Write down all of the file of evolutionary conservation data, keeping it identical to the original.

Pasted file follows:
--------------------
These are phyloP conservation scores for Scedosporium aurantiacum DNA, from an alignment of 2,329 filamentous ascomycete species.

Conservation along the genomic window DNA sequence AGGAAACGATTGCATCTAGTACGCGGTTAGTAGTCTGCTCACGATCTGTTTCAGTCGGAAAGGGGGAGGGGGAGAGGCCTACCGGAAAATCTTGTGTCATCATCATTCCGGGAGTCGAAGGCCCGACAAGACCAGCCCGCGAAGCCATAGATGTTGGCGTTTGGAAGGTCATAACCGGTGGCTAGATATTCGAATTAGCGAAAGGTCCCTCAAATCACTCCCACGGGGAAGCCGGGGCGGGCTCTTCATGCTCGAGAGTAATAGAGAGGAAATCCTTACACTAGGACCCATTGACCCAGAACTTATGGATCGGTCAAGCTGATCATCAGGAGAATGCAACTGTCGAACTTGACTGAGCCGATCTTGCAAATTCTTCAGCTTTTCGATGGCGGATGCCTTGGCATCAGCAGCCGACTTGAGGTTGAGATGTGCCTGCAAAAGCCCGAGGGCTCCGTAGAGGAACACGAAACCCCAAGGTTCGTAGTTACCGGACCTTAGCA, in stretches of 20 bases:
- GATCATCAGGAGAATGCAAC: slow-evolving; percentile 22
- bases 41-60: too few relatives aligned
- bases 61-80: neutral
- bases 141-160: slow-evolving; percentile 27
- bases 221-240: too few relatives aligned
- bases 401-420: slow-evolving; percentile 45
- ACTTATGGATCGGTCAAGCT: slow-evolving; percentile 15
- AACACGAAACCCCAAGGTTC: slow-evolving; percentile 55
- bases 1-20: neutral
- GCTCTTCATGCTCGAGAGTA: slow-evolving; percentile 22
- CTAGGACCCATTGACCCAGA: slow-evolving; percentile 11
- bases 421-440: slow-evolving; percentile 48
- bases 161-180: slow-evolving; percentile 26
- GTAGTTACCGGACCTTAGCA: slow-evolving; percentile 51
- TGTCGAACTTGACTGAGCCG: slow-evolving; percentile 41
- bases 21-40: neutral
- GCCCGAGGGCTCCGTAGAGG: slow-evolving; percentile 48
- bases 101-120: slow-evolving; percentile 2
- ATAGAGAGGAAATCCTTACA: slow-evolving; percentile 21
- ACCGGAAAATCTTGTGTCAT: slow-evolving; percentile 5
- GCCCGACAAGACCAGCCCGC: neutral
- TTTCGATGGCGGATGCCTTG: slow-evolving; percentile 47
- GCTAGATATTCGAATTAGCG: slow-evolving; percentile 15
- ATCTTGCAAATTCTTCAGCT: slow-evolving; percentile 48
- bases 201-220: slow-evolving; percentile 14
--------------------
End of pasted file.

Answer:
These are phyloP conservation scores for Scedosporium aurantiacum DNA, from an alignment of 2,329 filamentous ascomycete species.

Conservation along the genomic window DNA sequence AGGAAACGATTGCATCTAGTACGCGGTTAGTAGTCTGCTCACGATCTGTTTCAGTCGGAAAGGGGGAGGGGGAGAGGCCTACCGGAAAATCTTGTGTCATCATCATTCCGGGAGTCGAAGGCCCGACAAGACCAGCCCGCGAAGCCATAGATGTTGGCGTTTGGAAGGTCATAACCGGTGGCTAGATATTCGAATTAGCGAAAGGTCCCTCAAATCACTCCCACGGGGAAGCCGGGGCGGGCTCTTCATGCTCGAGAGTAATAGAGAGGAAATCCTTACACTAGGACCCATTGACCCAGAACTTATGGATCGGTCAAGCTGATCATCAGGAGAATGCAACTGTCGAACTTGACTGAGCCGATCTTGCAAATTCTTCAGCTTTTCGATGGCGGATGCCTTGGCATCAGCAGCCGACTTGAGGTTGAGATGTGCCTGCAAAAGCCCGAGGGCTCCGTAGAGGAACACGAAACCCCAAGGTTCGTAGTTACCGGACCTTAGCA, in stretches of 20 bases:
- GATCATCAGGAGAATGCAAC: slow-evolving; percentile 22
- bases 41-60: too few relatives aligned
- bases 61-80: neutral
- bases 141-160: slow-evolving; percentile 27
- bases 221-240: too few relatives aligned
- bases 401-420: slow-evolving; percentile 45
- ACTTATGGATCGGTCAAGCT: slow-evolving; percentile 15
- AACACGAAACCCCAAGGTTC: slow-evolving; percentile 55
- bases 1-20: neutral
- GCTCTTCATGCTCGAGAGTA: slow-evolving; percentile 22
- CTAGGACCCATTGACCCAGA: slow-evolving; percentile 11
- bases 421-440: slow-evolving; percentile 48
- bases 161-180: slow-evolving; percentile 26
- GTAGTTACCGGACCTTAGCA: slow-evolving; percentile 51
- TGTCGAACTTGACTGAGCCG: slow-evolving; percentile 41
- bases 21-40: neutral
- GCCCGAGGGCTCCGTAGAGG: slow-evolving; percentile 48
- bases 101-120: slow-evolving; percentile 2
- ATAGAGAGGAAATCCTTACA: slow-evolving; percentile 21
- ACCGGAAAATCTTGTGTCAT: slow-evolving; percentile 5
- GCCCGACAAGACCAGCCCGC: neutral
- TTTCGATGGCGGATGCCTTG: slow-evolving; percentile 47
- GCTAGATATTCGAATTAGCG: slow-evolving; percentile 15
- ATCTTGCAAATTCTTCAGCT: slow-evolving; percentile 48
- bases 201-220: slow-evolving; percentile 14